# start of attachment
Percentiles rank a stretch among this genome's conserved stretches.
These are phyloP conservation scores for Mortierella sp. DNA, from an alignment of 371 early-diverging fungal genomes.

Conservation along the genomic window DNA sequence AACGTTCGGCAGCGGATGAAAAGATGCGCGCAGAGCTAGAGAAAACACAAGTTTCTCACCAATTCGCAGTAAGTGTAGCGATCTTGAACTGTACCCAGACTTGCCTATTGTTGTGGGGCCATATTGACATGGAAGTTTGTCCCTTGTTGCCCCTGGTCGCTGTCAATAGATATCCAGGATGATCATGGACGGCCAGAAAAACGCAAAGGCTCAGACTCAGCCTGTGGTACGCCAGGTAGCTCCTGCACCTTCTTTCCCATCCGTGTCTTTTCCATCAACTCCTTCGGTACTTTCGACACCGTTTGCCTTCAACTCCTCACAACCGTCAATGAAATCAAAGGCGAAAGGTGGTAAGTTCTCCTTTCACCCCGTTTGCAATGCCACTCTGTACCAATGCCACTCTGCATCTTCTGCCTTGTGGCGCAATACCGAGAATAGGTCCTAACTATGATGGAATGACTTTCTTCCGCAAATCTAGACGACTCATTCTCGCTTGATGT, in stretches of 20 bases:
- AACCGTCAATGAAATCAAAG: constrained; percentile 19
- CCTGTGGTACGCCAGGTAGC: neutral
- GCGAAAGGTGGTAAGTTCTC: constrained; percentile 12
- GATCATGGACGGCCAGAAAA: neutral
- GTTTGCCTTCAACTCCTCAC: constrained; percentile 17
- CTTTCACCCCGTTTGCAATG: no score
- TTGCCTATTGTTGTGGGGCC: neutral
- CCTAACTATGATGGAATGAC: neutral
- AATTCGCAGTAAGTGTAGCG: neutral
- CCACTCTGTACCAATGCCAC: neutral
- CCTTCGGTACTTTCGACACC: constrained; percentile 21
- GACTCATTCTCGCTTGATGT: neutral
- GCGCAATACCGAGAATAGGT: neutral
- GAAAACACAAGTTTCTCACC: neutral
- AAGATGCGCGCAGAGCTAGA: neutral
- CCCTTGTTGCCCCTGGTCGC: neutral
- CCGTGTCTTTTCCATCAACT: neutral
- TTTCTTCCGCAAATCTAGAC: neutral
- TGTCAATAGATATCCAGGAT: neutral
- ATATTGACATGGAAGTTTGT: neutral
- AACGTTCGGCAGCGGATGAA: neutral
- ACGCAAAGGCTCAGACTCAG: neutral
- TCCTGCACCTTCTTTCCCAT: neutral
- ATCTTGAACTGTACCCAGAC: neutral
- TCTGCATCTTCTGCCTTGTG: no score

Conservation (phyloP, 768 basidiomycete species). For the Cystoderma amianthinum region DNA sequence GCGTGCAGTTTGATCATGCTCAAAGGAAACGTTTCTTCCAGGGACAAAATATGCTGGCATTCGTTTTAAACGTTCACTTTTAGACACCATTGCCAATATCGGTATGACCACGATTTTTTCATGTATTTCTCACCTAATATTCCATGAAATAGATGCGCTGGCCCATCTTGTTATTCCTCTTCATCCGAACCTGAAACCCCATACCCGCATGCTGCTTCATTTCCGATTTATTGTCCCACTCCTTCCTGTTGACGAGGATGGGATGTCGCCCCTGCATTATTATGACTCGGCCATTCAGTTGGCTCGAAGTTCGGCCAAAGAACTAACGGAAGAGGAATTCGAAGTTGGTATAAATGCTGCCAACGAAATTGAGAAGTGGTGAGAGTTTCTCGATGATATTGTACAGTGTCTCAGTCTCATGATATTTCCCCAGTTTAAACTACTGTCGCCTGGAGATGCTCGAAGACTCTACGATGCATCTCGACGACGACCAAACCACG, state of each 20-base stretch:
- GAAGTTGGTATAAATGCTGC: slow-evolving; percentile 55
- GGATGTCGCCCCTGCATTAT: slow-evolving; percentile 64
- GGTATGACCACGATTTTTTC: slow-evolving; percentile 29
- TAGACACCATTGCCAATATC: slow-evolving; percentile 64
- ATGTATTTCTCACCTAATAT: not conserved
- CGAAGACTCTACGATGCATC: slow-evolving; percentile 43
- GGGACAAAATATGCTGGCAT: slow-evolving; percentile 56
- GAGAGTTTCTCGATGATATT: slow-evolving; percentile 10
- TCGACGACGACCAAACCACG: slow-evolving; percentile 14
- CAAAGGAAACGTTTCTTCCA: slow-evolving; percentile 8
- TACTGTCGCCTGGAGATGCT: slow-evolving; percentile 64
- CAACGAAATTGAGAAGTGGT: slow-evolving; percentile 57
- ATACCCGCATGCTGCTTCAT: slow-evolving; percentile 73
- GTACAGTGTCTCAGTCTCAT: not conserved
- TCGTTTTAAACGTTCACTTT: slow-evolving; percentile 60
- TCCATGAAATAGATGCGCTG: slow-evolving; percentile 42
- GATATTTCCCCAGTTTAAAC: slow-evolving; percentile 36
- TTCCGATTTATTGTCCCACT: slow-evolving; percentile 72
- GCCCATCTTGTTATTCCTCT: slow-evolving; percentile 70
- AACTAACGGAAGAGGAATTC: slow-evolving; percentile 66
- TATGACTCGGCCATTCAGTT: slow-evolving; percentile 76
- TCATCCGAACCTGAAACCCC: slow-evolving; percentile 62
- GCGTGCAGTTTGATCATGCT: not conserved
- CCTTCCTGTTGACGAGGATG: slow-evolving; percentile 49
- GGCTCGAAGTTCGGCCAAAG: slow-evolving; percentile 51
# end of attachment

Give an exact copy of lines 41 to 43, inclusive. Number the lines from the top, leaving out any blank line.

- CAACGAAATTGAGAAGTGGT: slow-evolving; percentile 57
- ATACCCGCATGCTGCTTCAT: slow-evolving; percentile 73
- GTACAGTGTCTCAGTCTCAT: not conserved